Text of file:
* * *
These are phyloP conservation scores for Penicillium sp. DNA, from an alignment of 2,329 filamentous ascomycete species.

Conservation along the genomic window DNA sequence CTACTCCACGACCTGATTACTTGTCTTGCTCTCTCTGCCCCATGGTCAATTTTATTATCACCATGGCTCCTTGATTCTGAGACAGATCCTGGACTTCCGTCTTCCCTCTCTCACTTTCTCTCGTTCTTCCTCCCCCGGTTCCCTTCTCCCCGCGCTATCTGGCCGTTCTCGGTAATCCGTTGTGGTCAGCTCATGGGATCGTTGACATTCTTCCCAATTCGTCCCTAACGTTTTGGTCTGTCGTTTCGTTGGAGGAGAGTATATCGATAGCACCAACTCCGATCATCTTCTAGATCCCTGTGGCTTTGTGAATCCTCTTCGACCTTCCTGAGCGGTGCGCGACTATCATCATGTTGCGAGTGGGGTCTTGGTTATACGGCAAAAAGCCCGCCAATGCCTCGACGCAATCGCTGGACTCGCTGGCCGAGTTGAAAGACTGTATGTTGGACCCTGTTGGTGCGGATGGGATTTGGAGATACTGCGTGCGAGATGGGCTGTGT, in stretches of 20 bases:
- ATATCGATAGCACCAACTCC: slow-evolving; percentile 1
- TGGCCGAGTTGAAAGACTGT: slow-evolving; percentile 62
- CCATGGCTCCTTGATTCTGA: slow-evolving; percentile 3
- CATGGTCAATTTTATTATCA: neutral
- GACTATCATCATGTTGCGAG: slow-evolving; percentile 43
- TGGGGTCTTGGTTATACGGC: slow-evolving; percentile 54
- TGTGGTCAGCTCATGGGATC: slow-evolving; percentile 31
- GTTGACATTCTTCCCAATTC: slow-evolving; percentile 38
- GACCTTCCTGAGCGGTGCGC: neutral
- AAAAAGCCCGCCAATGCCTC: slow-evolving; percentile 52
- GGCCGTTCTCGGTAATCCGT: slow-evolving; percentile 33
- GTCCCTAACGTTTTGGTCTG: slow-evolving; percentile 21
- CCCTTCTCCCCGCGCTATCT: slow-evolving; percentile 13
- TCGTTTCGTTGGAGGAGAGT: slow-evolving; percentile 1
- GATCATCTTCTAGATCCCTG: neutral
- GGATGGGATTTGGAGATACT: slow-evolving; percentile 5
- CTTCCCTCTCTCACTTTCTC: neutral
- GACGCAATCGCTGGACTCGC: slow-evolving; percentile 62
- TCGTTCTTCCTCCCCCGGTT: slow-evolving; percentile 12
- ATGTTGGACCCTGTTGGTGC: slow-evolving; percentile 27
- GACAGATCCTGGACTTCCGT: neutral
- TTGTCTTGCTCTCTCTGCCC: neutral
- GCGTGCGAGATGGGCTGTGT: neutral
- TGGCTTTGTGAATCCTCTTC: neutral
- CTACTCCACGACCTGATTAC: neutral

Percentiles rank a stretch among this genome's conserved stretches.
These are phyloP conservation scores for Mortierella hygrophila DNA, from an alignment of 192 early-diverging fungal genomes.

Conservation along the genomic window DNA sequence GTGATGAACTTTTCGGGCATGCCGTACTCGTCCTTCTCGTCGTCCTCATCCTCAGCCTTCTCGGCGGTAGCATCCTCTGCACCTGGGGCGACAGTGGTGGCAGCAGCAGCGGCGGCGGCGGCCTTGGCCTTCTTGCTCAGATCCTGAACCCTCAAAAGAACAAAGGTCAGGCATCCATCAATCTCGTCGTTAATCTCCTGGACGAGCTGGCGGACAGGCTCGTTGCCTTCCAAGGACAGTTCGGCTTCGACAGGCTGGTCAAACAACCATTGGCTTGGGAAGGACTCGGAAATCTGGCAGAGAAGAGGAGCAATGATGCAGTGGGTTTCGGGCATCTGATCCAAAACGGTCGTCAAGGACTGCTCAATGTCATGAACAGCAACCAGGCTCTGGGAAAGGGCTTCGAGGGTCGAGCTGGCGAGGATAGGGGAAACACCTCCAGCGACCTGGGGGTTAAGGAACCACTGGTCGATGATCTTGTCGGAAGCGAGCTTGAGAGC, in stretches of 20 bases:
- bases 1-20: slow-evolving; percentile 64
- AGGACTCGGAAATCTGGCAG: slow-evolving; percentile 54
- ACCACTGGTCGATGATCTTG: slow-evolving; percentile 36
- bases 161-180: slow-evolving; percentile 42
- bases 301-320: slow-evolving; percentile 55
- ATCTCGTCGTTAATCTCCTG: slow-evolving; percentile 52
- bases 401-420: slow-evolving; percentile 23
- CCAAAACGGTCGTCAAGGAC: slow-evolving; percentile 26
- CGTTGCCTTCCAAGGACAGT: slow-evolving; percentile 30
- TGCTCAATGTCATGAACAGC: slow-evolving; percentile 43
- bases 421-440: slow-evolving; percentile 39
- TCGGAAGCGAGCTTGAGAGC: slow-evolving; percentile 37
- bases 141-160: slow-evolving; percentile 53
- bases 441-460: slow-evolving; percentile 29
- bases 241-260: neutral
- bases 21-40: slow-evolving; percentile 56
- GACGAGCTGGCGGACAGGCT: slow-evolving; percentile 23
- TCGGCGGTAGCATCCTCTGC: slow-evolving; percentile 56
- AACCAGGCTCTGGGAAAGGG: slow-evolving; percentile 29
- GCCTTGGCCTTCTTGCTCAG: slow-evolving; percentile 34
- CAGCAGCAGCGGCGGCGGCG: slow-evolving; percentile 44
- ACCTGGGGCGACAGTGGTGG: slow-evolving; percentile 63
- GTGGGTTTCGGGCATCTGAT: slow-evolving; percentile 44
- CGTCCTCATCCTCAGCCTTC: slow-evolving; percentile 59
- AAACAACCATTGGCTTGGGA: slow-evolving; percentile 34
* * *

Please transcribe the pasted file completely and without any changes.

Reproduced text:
These are phyloP conservation scores for Penicillium sp. DNA, from an alignment of 2,329 filamentous ascomycete species.

Conservation along the genomic window DNA sequence CTACTCCACGACCTGATTACTTGTCTTGCTCTCTCTGCCCCATGGTCAATTTTATTATCACCATGGCTCCTTGATTCTGAGACAGATCCTGGACTTCCGTCTTCCCTCTCTCACTTTCTCTCGTTCTTCCTCCCCCGGTTCCCTTCTCCCCGCGCTATCTGGCCGTTCTCGGTAATCCGTTGTGGTCAGCTCATGGGATCGTTGACATTCTTCCCAATTCGTCCCTAACGTTTTGGTCTGTCGTTTCGTTGGAGGAGAGTATATCGATAGCACCAACTCCGATCATCTTCTAGATCCCTGTGGCTTTGTGAATCCTCTTCGACCTTCCTGAGCGGTGCGCGACTATCATCATGTTGCGAGTGGGGTCTTGGTTATACGGCAAAAAGCCCGCCAATGCCTCGACGCAATCGCTGGACTCGCTGGCCGAGTTGAAAGACTGTATGTTGGACCCTGTTGGTGCGGATGGGATTTGGAGATACTGCGTGCGAGATGGGCTGTGT, in stretches of 20 bases:
- ATATCGATAGCACCAACTCC: slow-evolving; percentile 1
- TGGCCGAGTTGAAAGACTGT: slow-evolving; percentile 62
- CCATGGCTCCTTGATTCTGA: slow-evolving; percentile 3
- CATGGTCAATTTTATTATCA: neutral
- GACTATCATCATGTTGCGAG: slow-evolving; percentile 43
- TGGGGTCTTGGTTATACGGC: slow-evolving; percentile 54
- TGTGGTCAGCTCATGGGATC: slow-evolving; percentile 31
- GTTGACATTCTTCCCAATTC: slow-evolving; percentile 38
- GACCTTCCTGAGCGGTGCGC: neutral
- AAAAAGCCCGCCAATGCCTC: slow-evolving; percentile 52
- GGCCGTTCTCGGTAATCCGT: slow-evolving; percentile 33
- GTCCCTAACGTTTTGGTCTG: slow-evolving; percentile 21
- CCCTTCTCCCCGCGCTATCT: slow-evolving; percentile 13
- TCGTTTCGTTGGAGGAGAGT: slow-evolving; percentile 1
- GATCATCTTCTAGATCCCTG: neutral
- GGATGGGATTTGGAGATACT: slow-evolving; percentile 5
- CTTCCCTCTCTCACTTTCTC: neutral
- GACGCAATCGCTGGACTCGC: slow-evolving; percentile 62
- TCGTTCTTCCTCCCCCGGTT: slow-evolving; percentile 12
- ATGTTGGACCCTGTTGGTGC: slow-evolving; percentile 27
- GACAGATCCTGGACTTCCGT: neutral
- TTGTCTTGCTCTCTCTGCCC: neutral
- GCGTGCGAGATGGGCTGTGT: neutral
- TGGCTTTGTGAATCCTCTTC: neutral
- CTACTCCACGACCTGATTAC: neutral

Percentiles rank a stretch among this genome's conserved stretches.
These are phyloP conservation scores for Mortierella hygrophila DNA, from an alignment of 192 early-diverging fungal genomes.

Conservation along the genomic window DNA sequence GTGATGAACTTTTCGGGCATGCCGTACTCGTCCTTCTCGTCGTCCTCATCCTCAGCCTTCTCGGCGGTAGCATCCTCTGCACCTGGGGCGACAGTGGTGGCAGCAGCAGCGGCGGCGGCGGCCTTGGCCTTCTTGCTCAGATCCTGAACCCTCAAAAGAACAAAGGTCAGGCATCCATCAATCTCGTCGTTAATCTCCTGGACGAGCTGGCGGACAGGCTCGTTGCCTTCCAAGGACAGTTCGGCTTCGACAGGCTGGTCAAACAACCATTGGCTTGGGAAGGACTCGGAAATCTGGCAGAGAAGAGGAGCAATGATGCAGTGGGTTTCGGGCATCTGATCCAAAACGGTCGTCAAGGACTGCTCAATGTCATGAACAGCAACCAGGCTCTGGGAAAGGGCTTCGAGGGTCGAGCTGGCGAGGATAGGGGAAACACCTCCAGCGACCTGGGGGTTAAGGAACCACTGGTCGATGATCTTGTCGGAAGCGAGCTTGAGAGC, in stretches of 20 bases:
- bases 1-20: slow-evolving; percentile 64
- AGGACTCGGAAATCTGGCAG: slow-evolving; percentile 54
- ACCACTGGTCGATGATCTTG: slow-evolving; percentile 36
- bases 161-180: slow-evolving; percentile 42
- bases 301-320: slow-evolving; percentile 55
- ATCTCGTCGTTAATCTCCTG: slow-evolving; percentile 52
- bases 401-420: slow-evolving; percentile 23
- CCAAAACGGTCGTCAAGGAC: slow-evolving; percentile 26
- CGTTGCCTTCCAAGGACAGT: slow-evolving; percentile 30
- TGCTCAATGTCATGAACAGC: slow-evolving; percentile 43
- bases 421-440: slow-evolving; percentile 39
- TCGGAAGCGAGCTTGAGAGC: slow-evolving; percentile 37
- bases 141-160: slow-evolving; percentile 53
- bases 441-460: slow-evolving; percentile 29
- bases 241-260: neutral
- bases 21-40: slow-evolving; percentile 56
- GACGAGCTGGCGGACAGGCT: slow-evolving; percentile 23
- TCGGCGGTAGCATCCTCTGC: slow-evolving; percentile 56
- AACCAGGCTCTGGGAAAGGG: slow-evolving; percentile 29
- GCCTTGGCCTTCTTGCTCAG: slow-evolving; percentile 34
- CAGCAGCAGCGGCGGCGGCG: slow-evolving; percentile 44
- ACCTGGGGCGACAGTGGTGG: slow-evolving; percentile 63
- GTGGGTTTCGGGCATCTGAT: slow-evolving; percentile 44
- CGTCCTCATCCTCAGCCTTC: slow-evolving; percentile 59
- AAACAACCATTGGCTTGGGA: slow-evolving; percentile 34